Issues of corruption and other financial irregularities in the implementation of NAADS programme are commonplace in the media. As such, some studies following quantitative approaches such as Benin et al. (2007), and qualitative approaches such as OPM (2005) and Scanagri (2005) provide insights into the glaring fault lines of the NAADS program. In particular, Benin et al. (2007) observed that though there is some positive effect of NAADS on adoption, no significant differences were found between agricultural yields of NAADS and non -NAADS farmers. Spending without results is a loss for farmers and Ugandan tax-payers in general – currently, there is no value for money in NAADS. One of the primary challenges is the lack of accountability between service providers and the intended recipients – farmers.
Therefore, there is urgent need to build capability of farmers to track NAADS funds and ensure that money reaches intended beneficiaries. NAADS must incorporate the governance, participation and performance principles which the GAPP project also seeks to promote. Critical to this endeavour is improving the agency of farmers as key actors in the implementation of this major government program. AFT is hopeful that improved engagement in monitoring this government program will have positive spillover effects into other government sectors as well. Through AFT program, it is hoped that farmers will be better equipped with information that allows them to effectively participate in monitoring government programs, and as such will have greater ability to compel NAADs to comply with and serve farmers’ interests. As women comprise at least half of the agricultural sector, this program will explicitly seek the participation of women. AFT emphasised their goal of ensuring that at least one third of participants in our activities are women.
Agency for transformation as part of this program will therefore undertake activities that are structured around providing information as well as teaching targeted groups of citizenry (farmers and private sector) how to act on this information. These include trainings, district level and national level dialogues, and radio programming. AfT’s theory of transformation and approach is anchored on liberating information- which gives it a unique position in executing this type of activities.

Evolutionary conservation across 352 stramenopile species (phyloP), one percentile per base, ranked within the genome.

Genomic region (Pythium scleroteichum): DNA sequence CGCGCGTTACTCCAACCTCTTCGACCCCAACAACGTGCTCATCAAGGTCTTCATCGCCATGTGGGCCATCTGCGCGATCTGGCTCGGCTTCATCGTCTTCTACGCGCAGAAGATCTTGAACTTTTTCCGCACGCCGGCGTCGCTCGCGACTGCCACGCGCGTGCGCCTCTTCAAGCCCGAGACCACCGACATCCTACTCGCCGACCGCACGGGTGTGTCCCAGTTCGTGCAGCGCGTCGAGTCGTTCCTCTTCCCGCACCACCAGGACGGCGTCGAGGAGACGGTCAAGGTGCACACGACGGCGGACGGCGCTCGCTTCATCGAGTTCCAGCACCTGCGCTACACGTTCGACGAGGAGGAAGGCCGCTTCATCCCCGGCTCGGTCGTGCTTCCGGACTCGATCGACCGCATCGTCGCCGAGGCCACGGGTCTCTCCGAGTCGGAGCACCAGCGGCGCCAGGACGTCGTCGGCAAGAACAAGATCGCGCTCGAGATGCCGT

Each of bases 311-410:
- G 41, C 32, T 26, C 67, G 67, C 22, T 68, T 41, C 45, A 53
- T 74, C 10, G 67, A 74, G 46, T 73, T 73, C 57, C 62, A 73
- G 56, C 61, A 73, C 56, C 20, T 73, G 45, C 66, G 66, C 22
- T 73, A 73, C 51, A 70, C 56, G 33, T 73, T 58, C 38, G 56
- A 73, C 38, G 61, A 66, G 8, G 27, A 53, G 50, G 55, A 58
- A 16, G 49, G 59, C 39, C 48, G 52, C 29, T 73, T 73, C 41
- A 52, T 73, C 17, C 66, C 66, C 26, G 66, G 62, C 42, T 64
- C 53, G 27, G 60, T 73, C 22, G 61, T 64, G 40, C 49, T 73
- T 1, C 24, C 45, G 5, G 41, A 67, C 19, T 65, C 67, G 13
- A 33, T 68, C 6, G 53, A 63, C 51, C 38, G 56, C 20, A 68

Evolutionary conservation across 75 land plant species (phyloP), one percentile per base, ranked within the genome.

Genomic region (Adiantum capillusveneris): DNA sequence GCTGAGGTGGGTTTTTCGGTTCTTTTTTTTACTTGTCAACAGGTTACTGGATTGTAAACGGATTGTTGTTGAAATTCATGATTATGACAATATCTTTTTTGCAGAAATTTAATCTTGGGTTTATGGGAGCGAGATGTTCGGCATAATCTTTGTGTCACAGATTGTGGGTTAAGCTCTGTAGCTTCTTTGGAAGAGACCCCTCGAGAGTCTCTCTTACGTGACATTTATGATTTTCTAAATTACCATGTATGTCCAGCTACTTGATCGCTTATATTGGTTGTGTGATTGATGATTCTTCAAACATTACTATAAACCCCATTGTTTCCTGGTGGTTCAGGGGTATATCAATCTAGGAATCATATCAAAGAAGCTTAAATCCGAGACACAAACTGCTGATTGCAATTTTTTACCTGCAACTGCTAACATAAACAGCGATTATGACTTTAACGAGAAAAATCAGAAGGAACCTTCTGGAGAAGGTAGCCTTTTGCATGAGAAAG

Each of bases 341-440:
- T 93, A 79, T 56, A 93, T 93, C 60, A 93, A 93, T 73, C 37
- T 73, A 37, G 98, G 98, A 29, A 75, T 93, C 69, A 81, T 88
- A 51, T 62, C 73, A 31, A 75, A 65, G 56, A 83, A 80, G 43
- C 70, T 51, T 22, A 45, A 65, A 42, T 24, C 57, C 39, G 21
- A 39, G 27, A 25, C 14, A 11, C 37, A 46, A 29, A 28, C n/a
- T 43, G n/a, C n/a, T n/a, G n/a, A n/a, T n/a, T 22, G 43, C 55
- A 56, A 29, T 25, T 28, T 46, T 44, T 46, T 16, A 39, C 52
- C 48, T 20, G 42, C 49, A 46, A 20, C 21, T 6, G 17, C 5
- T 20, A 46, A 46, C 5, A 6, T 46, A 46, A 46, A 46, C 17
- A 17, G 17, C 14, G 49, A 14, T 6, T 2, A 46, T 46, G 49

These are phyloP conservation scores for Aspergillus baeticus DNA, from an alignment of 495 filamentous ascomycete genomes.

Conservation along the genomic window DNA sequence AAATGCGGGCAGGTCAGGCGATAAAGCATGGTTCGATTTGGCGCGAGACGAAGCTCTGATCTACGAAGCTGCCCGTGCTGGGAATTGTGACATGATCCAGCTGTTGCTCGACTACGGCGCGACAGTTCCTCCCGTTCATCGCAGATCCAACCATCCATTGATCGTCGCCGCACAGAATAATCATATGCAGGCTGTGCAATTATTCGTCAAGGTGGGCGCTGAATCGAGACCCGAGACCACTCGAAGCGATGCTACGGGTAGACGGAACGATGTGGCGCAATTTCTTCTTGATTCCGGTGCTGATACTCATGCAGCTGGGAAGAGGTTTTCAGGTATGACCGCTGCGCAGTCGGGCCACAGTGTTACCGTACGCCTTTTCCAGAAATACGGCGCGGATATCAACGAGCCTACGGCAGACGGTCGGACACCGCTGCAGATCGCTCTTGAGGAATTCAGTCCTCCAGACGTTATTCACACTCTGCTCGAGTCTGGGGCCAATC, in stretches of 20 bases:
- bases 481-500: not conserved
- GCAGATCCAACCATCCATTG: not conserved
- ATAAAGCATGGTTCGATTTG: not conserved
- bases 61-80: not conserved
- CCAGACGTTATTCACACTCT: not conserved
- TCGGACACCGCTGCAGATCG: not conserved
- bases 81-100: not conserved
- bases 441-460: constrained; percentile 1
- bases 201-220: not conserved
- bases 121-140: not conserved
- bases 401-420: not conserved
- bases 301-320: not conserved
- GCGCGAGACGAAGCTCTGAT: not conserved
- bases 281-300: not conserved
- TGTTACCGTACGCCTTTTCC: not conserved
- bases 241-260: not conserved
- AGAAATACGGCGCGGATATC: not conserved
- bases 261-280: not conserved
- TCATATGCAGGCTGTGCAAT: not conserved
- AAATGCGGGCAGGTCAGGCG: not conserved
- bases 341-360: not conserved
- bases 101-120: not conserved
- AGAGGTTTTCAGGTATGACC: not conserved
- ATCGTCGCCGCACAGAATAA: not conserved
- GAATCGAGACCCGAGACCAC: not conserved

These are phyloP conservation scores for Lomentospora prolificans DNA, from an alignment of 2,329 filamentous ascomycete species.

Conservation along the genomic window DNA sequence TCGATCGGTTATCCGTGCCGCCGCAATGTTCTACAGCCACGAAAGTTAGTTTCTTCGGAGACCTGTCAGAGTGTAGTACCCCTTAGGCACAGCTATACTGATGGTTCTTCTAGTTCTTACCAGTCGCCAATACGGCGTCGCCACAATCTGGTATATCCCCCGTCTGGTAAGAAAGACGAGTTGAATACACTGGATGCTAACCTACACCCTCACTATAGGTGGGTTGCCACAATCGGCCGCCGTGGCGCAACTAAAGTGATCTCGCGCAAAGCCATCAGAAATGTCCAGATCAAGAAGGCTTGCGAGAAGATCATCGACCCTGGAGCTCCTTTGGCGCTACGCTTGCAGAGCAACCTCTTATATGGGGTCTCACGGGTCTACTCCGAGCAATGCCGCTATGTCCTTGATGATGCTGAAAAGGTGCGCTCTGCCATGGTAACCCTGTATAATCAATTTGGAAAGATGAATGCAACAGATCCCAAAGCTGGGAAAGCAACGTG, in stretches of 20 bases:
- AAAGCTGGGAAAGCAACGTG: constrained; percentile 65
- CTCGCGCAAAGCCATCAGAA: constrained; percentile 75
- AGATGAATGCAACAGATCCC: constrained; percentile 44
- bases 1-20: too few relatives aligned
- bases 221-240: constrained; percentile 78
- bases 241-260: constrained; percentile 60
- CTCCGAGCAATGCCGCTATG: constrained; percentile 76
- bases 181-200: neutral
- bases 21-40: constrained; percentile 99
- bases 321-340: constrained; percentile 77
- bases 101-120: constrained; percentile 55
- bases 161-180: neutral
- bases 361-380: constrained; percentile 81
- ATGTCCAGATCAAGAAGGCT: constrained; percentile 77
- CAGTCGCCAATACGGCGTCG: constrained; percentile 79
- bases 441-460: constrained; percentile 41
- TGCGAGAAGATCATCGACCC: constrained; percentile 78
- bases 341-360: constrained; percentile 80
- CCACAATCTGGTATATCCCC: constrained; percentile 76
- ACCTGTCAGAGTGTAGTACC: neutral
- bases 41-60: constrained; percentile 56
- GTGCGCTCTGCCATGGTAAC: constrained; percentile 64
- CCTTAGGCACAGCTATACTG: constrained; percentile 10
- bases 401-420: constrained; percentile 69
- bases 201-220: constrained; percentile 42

Some of the points and questions highlighted from the workshop are as follows:
- NAADS Coordinators report to District CAO and not NAADS Executive Director
- Implementing Ministry for NAADs is Local Government. What is the role of Ministry of Agriculture?
- Overhead cost for NAADS constitute 60% of its entire budget.
- Did motorcycles for extension workers arrive or are they being ridden by coordinators?
- New proposed Agency to focus on agribusiness and strengthening farmer groups
- NAADS cars are used to take children of NAADS officials to school
- NAADS (National Agriculture Advisory Services) to change to National Agricultural Transformation
- Farmers of Mubende and Mityana want fertilizer and seed subsidiary for small holder farmers.
- New Agency to focus on Agribusiness, irrigation and strengthening farmer groups.
- Farmer’s want NAADS money to go through organic farmers groups like DFAs.
- NAADS to change to a simple spine system and NAADS coordinators will be replaced.
- Tractors cannot work in mountainous areas. What will farmers do?
- Expensive fuel impacts negatively on extension workers in hard to reach areas.
- UNFFE should identify and certify credible input dealers to supply farmers.
- Delay on disbursement of NAADS funds to districts and sub counties affect implementation
- In a new arrangement, all NAADS coordinators will have to reapply for jobs.
- Mubende received UGX 900 million for NAADS in 3rd quarter.
- Because of good roads in Mityana and Mubende, farm prices have improved. – District Speaker.
- Deepen information about NAADS operations and procedures; there are still farmers who do not know about.
- NAADS should help farmers market their products through linking them profitable and resilient markets.
- Farmers say fake seeds are more lethal than a gun.
- AFT to farmers; stop buying seeds without securing stamped/authentic receipts
- Uganda Police should work with farmers and input dealers to weed out fake input dealers.
Here are some pictorial highlights from the meeting. Click on the images to enlarge.